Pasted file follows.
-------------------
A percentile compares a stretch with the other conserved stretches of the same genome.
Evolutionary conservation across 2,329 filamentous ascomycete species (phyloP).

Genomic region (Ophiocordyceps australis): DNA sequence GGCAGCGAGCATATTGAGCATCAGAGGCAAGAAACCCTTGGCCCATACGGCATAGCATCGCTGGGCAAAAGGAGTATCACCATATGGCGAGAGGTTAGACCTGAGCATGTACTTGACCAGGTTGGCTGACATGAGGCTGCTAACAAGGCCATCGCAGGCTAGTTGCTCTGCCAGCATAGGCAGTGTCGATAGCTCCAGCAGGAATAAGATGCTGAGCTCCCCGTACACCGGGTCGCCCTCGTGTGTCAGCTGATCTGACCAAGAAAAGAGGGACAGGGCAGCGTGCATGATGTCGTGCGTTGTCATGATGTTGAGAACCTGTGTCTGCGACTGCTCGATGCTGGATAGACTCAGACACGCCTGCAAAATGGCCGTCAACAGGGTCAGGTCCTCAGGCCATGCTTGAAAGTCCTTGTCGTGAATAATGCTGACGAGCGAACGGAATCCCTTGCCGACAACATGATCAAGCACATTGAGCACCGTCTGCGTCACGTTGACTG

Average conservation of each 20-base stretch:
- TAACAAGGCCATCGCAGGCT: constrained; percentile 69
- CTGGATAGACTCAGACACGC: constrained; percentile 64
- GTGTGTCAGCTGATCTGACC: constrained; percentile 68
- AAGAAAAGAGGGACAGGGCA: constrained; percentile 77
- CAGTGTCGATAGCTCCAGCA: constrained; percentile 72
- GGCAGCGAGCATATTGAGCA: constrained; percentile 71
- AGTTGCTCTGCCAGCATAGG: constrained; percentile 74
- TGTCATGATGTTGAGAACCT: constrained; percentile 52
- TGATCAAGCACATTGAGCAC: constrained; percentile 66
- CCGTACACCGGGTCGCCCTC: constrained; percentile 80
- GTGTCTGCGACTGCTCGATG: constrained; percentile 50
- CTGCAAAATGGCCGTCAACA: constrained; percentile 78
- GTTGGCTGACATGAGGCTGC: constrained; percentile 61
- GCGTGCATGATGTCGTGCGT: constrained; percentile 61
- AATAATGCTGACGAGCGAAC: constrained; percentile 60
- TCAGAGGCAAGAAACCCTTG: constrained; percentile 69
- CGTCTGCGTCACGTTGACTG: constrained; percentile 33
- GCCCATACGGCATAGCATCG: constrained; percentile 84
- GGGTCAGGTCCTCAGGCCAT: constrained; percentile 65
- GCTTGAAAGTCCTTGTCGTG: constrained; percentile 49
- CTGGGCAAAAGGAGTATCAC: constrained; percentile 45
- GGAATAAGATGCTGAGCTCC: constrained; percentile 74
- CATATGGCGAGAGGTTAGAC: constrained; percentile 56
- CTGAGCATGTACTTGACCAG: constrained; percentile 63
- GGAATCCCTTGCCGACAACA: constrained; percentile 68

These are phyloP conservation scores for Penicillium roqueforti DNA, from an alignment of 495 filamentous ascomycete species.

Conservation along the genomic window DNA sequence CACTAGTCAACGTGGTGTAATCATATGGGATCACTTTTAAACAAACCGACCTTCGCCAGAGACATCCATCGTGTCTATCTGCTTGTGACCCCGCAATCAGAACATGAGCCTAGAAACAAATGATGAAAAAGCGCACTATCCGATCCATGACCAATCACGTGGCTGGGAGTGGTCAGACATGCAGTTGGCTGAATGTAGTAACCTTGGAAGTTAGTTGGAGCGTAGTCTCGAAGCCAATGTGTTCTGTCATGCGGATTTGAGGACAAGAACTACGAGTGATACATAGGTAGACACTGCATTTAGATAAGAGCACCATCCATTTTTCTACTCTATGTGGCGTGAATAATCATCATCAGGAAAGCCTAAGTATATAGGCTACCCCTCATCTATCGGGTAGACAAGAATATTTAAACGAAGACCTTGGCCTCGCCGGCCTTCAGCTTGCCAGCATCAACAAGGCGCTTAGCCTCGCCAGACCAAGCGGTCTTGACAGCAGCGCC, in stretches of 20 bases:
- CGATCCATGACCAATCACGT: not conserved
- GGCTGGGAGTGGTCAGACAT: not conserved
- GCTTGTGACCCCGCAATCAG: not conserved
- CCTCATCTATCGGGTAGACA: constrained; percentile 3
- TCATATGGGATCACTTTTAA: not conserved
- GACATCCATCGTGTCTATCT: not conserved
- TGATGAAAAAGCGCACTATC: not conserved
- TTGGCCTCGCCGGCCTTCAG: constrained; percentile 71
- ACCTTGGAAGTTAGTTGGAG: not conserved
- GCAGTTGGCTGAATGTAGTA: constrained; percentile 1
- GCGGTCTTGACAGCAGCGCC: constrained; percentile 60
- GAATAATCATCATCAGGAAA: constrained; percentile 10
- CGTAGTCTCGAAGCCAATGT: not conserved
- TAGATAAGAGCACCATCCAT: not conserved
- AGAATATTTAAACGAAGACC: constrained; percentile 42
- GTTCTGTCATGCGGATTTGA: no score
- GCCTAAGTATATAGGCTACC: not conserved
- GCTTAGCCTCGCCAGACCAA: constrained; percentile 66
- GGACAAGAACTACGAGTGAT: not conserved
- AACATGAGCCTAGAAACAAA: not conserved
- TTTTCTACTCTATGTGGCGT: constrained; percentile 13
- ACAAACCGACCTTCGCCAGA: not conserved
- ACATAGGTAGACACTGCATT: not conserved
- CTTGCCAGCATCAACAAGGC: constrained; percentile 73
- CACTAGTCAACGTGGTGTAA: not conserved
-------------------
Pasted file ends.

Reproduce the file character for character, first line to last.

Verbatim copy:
A percentile compares a stretch with the other conserved stretches of the same genome.
Evolutionary conservation across 2,329 filamentous ascomycete species (phyloP).

Genomic region (Ophiocordyceps australis): DNA sequence GGCAGCGAGCATATTGAGCATCAGAGGCAAGAAACCCTTGGCCCATACGGCATAGCATCGCTGGGCAAAAGGAGTATCACCATATGGCGAGAGGTTAGACCTGAGCATGTACTTGACCAGGTTGGCTGACATGAGGCTGCTAACAAGGCCATCGCAGGCTAGTTGCTCTGCCAGCATAGGCAGTGTCGATAGCTCCAGCAGGAATAAGATGCTGAGCTCCCCGTACACCGGGTCGCCCTCGTGTGTCAGCTGATCTGACCAAGAAAAGAGGGACAGGGCAGCGTGCATGATGTCGTGCGTTGTCATGATGTTGAGAACCTGTGTCTGCGACTGCTCGATGCTGGATAGACTCAGACACGCCTGCAAAATGGCCGTCAACAGGGTCAGGTCCTCAGGCCATGCTTGAAAGTCCTTGTCGTGAATAATGCTGACGAGCGAACGGAATCCCTTGCCGACAACATGATCAAGCACATTGAGCACCGTCTGCGTCACGTTGACTG

Average conservation of each 20-base stretch:
- TAACAAGGCCATCGCAGGCT: constrained; percentile 69
- CTGGATAGACTCAGACACGC: constrained; percentile 64
- GTGTGTCAGCTGATCTGACC: constrained; percentile 68
- AAGAAAAGAGGGACAGGGCA: constrained; percentile 77
- CAGTGTCGATAGCTCCAGCA: constrained; percentile 72
- GGCAGCGAGCATATTGAGCA: constrained; percentile 71
- AGTTGCTCTGCCAGCATAGG: constrained; percentile 74
- TGTCATGATGTTGAGAACCT: constrained; percentile 52
- TGATCAAGCACATTGAGCAC: constrained; percentile 66
- CCGTACACCGGGTCGCCCTC: constrained; percentile 80
- GTGTCTGCGACTGCTCGATG: constrained; percentile 50
- CTGCAAAATGGCCGTCAACA: constrained; percentile 78
- GTTGGCTGACATGAGGCTGC: constrained; percentile 61
- GCGTGCATGATGTCGTGCGT: constrained; percentile 61
- AATAATGCTGACGAGCGAAC: constrained; percentile 60
- TCAGAGGCAAGAAACCCTTG: constrained; percentile 69
- CGTCTGCGTCACGTTGACTG: constrained; percentile 33
- GCCCATACGGCATAGCATCG: constrained; percentile 84
- GGGTCAGGTCCTCAGGCCAT: constrained; percentile 65
- GCTTGAAAGTCCTTGTCGTG: constrained; percentile 49
- CTGGGCAAAAGGAGTATCAC: constrained; percentile 45
- GGAATAAGATGCTGAGCTCC: constrained; percentile 74
- CATATGGCGAGAGGTTAGAC: constrained; percentile 56
- CTGAGCATGTACTTGACCAG: constrained; percentile 63
- GGAATCCCTTGCCGACAACA: constrained; percentile 68

These are phyloP conservation scores for Penicillium roqueforti DNA, from an alignment of 495 filamentous ascomycete species.

Conservation along the genomic window DNA sequence CACTAGTCAACGTGGTGTAATCATATGGGATCACTTTTAAACAAACCGACCTTCGCCAGAGACATCCATCGTGTCTATCTGCTTGTGACCCCGCAATCAGAACATGAGCCTAGAAACAAATGATGAAAAAGCGCACTATCCGATCCATGACCAATCACGTGGCTGGGAGTGGTCAGACATGCAGTTGGCTGAATGTAGTAACCTTGGAAGTTAGTTGGAGCGTAGTCTCGAAGCCAATGTGTTCTGTCATGCGGATTTGAGGACAAGAACTACGAGTGATACATAGGTAGACACTGCATTTAGATAAGAGCACCATCCATTTTTCTACTCTATGTGGCGTGAATAATCATCATCAGGAAAGCCTAAGTATATAGGCTACCCCTCATCTATCGGGTAGACAAGAATATTTAAACGAAGACCTTGGCCTCGCCGGCCTTCAGCTTGCCAGCATCAACAAGGCGCTTAGCCTCGCCAGACCAAGCGGTCTTGACAGCAGCGCC, in stretches of 20 bases:
- CGATCCATGACCAATCACGT: not conserved
- GGCTGGGAGTGGTCAGACAT: not conserved
- GCTTGTGACCCCGCAATCAG: not conserved
- CCTCATCTATCGGGTAGACA: constrained; percentile 3
- TCATATGGGATCACTTTTAA: not conserved
- GACATCCATCGTGTCTATCT: not conserved
- TGATGAAAAAGCGCACTATC: not conserved
- TTGGCCTCGCCGGCCTTCAG: constrained; percentile 71
- ACCTTGGAAGTTAGTTGGAG: not conserved
- GCAGTTGGCTGAATGTAGTA: constrained; percentile 1
- GCGGTCTTGACAGCAGCGCC: constrained; percentile 60
- GAATAATCATCATCAGGAAA: constrained; percentile 10
- CGTAGTCTCGAAGCCAATGT: not conserved
- TAGATAAGAGCACCATCCAT: not conserved
- AGAATATTTAAACGAAGACC: constrained; percentile 42
- GTTCTGTCATGCGGATTTGA: no score
- GCCTAAGTATATAGGCTACC: not conserved
- GCTTAGCCTCGCCAGACCAA: constrained; percentile 66
- GGACAAGAACTACGAGTGAT: not conserved
- AACATGAGCCTAGAAACAAA: not conserved
- TTTTCTACTCTATGTGGCGT: constrained; percentile 13
- ACAAACCGACCTTCGCCAGA: not conserved
- ACATAGGTAGACACTGCATT: not conserved
- CTTGCCAGCATCAACAAGGC: constrained; percentile 73
- CACTAGTCAACGTGGTGTAA: not conserved